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Saraband

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BACKGROUND

Information: A dance.

Translation: From Spanish word "zarabanda"

Pronunciation: SAHR-eh-bahnd

Other name: Sarabande

Region: Americas


COMMENTS

Stevenson, the musicologist, found the earliest evidences of the Saraband in Mexico, I think. At any rate, his scholarship is impeccable and I suggest you go to his article – sorry I can't remember its title, but something like 'Early references to the Saraband in the Americas, in one of the earlier issues of the Journal of the American Musicological Society (JAMS).

The New York Public Library Music Collection catalogues articles individually. A good librarian will be able to help you find the article quickly.

One thing that's very clear is that the Saraband in the sholarship is impeccable and I suggest you go to his article – sorry I can't remember its title, but something like 'Early references to the Saraband in the Americas was a lascivious dance; when it first arrived in Europe it was forbidden to honorable women. It obviously had virtually nothing to do with the Sarabandes we have that were notated in the 18th century.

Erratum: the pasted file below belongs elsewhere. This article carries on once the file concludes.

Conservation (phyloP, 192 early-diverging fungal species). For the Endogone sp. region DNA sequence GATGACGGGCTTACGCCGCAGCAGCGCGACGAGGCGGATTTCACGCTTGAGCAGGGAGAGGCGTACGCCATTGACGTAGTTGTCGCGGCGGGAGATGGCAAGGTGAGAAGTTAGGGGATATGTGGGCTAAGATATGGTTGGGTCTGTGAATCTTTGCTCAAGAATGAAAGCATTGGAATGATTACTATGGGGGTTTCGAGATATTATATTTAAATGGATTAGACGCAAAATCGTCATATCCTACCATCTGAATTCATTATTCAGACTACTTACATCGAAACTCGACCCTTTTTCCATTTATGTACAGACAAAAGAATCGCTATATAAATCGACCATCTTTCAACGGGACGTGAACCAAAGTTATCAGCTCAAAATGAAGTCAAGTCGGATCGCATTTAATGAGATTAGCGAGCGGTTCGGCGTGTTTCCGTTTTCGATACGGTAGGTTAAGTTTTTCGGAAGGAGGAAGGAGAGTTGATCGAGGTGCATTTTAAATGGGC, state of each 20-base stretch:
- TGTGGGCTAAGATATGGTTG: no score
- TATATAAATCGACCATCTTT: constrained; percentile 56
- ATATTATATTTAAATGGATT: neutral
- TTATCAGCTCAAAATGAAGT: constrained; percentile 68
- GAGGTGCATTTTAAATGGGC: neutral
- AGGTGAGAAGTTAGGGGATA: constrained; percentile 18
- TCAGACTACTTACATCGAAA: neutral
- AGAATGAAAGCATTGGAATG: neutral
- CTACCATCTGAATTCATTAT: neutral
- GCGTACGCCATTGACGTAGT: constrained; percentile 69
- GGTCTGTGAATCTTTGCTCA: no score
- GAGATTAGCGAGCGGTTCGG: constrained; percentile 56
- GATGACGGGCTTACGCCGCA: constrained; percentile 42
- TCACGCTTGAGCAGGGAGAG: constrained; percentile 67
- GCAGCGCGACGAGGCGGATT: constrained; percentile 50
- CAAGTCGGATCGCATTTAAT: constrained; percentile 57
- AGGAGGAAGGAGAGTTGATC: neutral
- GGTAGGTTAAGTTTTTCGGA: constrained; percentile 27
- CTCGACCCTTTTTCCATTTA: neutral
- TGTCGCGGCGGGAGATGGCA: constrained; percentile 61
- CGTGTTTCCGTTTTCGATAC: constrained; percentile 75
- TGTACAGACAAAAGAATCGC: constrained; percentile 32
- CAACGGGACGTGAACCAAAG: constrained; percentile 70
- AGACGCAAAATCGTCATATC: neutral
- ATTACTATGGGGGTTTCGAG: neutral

–Julia Sutton


I have a question: How much is known about the very earliest form of Sarabands? Could there be survivals in Latin America that we don't know about?

The reason that I'm asking is that I just read a novel by Jorge Amado called The War of the Saints. And there's a bit in there (translated from Portuguese) where two men "immeiately broke into the same saraband." The context is that of the candomble, and speciically possession by an orixa, and it's made fairly obvious that the dance in question is fast and active rather than the more usual slow and graceful Saraband.

"The Sarabande; a Dance of American Descent" by R. Stevenson in the July, 1962 Inter-American Music Bulletin (#30) and an article in the Music Quarterly (I'm sorry I don't remember the exact issue) entitled: "The Afro-American Musical Legacy to 1800" also by him. I seem to remember that the Sarabande is the only dance to have been forbidden by a Papal Bull – not once but TWICE (the first Bull evidently not having much effect on the populace, who went on dancing it)!


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